To my mind the trigger was the sell-off in Asian Pacific markets. There are fears that Chinese economic growth is slowing more sharply than previously thought. As China is the second-largest consumer of oil after the US, this has obvious implications for crude prices. In a cycle that feeds on itself, lower prices mean more pain for the energy and energy services sector which has taken on mountains of debt over the past five years or so. There are growing fears of mass bankruptcies for US shale oil producers. Of course, every dollar fall in crude means getting a dollar closer to the market bottom. So now the question is where that floor may be? Will Goldman’s call in September for $20 per barrel be wide of the mark, or is $10 now looking possible?


Gold/silver

Last week was another frustrating one for precious metals bulls. Every significant advance was met with a barrage of selling and neither metal seemed capable of making any serious headway. In fact, on Thursday silver came within just a few cents of breaking below the intra-day multi-year low of $13.65 hit in mid-December. It was completely out of favour with investors as equity markets rallied along with the dollar. Silver wasn’t helped by the move in base metals. Copper continues to lead a decline driven in no small part by concerns over the state of China’s economy. More than any stock market sell-off, this has to do with suggestions that the Middle Kingdom’s year-on-year GDP growth may be below 3% rather than the 6.9% quoted by China’s policymakers.

But Friday afternoon saw a sharp reversal in the price action of both metals. This was as much a function of a sell-off in the US dollar as anything else. The dollar slumped as a succession of US data releases pointed to underlying economic weakness. In the light of this, analysts renewed their pondering on last week’s speech from Federal Reserve Bank of St. Louis President James Bullard. He said that he didn’t expect much appreciation in the US dollar in the coming year, and that’s hardly surprising when one considers Friday’s data releases (more below).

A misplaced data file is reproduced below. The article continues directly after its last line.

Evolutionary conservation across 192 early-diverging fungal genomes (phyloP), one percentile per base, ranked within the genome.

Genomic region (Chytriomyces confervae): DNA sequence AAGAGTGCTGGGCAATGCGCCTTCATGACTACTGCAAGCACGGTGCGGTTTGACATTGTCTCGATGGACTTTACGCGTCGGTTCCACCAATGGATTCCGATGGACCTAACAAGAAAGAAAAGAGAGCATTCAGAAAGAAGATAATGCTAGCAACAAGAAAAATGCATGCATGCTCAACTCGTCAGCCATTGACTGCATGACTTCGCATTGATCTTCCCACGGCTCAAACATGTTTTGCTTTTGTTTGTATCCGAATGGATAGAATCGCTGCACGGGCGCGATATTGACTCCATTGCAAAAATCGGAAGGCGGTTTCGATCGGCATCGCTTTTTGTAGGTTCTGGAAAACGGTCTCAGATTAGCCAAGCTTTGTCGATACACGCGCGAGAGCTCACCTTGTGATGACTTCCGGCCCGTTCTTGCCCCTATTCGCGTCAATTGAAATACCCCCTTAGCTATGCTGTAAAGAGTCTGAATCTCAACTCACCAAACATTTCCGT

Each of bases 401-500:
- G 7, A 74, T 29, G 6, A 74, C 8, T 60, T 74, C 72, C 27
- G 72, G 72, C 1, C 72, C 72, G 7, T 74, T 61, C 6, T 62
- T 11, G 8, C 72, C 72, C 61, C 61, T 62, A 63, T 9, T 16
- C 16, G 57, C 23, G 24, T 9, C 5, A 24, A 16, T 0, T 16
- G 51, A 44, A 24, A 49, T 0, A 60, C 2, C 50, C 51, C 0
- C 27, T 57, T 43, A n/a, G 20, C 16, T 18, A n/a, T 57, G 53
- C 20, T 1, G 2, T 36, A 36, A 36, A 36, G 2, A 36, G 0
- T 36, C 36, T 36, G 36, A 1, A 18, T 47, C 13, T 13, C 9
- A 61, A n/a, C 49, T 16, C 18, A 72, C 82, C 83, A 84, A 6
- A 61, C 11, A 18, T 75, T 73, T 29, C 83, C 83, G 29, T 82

Forex

On Friday the US dollar was definitely on the back-foot. This followed the release of a clump of disappointing US data releases which stood in stark contrast to the previous week’s stellar Non-Farm Payroll numbers. Core Retail Sales fell 0.1% in December against an expected rise of 0.2%. This was a truly dismal reading for the Christmas period. Meanwhile, November’s release was revised down to +0.3% from +0.4%. Producer Prices also declined from the previous month. But worse was to come: the Empire State Manufacturing index slumped to -19.4 on expectations of a 4.1 decline – yet another stark indication of the decline taking place within the manufacturing sector. Capacity Utilisation and Industrial Production were also disappointing although there was a modest pick-up in Consumer Sentiment.

In contrast to the sharp moves in equity and commodity markets, the main EURUSD currency pair has been notably restrained. That’s not to say that there hasn’t been some significant movement in FX since Christmas. The British pound continues to slide against both the US dollar and the euro. This is not just on expectations of a delay in monetary tightening from the Bank of England. The selling pressure on sterling has intensified as investors prepare for the UK’s EU referendum which looks likely to come this year. Polls have the two sides neck and neck. Meanwhile the Aussie dollar has been in freefall as the Chinese stock market unravels and fears intensify over the state of China’s economy.

Disclaimer:
Spread Co is an execution only service provider. The material on this page is for general information purposes only, and does not take into account your personal circumstances or objectives. Nothing in this material is (or should be considered to be) financial, investment or other advice on which reliance should be placed. No opinion given in the material constitutes a recommendation by Spread Co Ltd or the author that any particular investment, security, transaction or investment strategy is suitable for any specific person.

 

Posted by David Morrison

Tagged: Bulletin Weekly

Category: Weekly Bulletin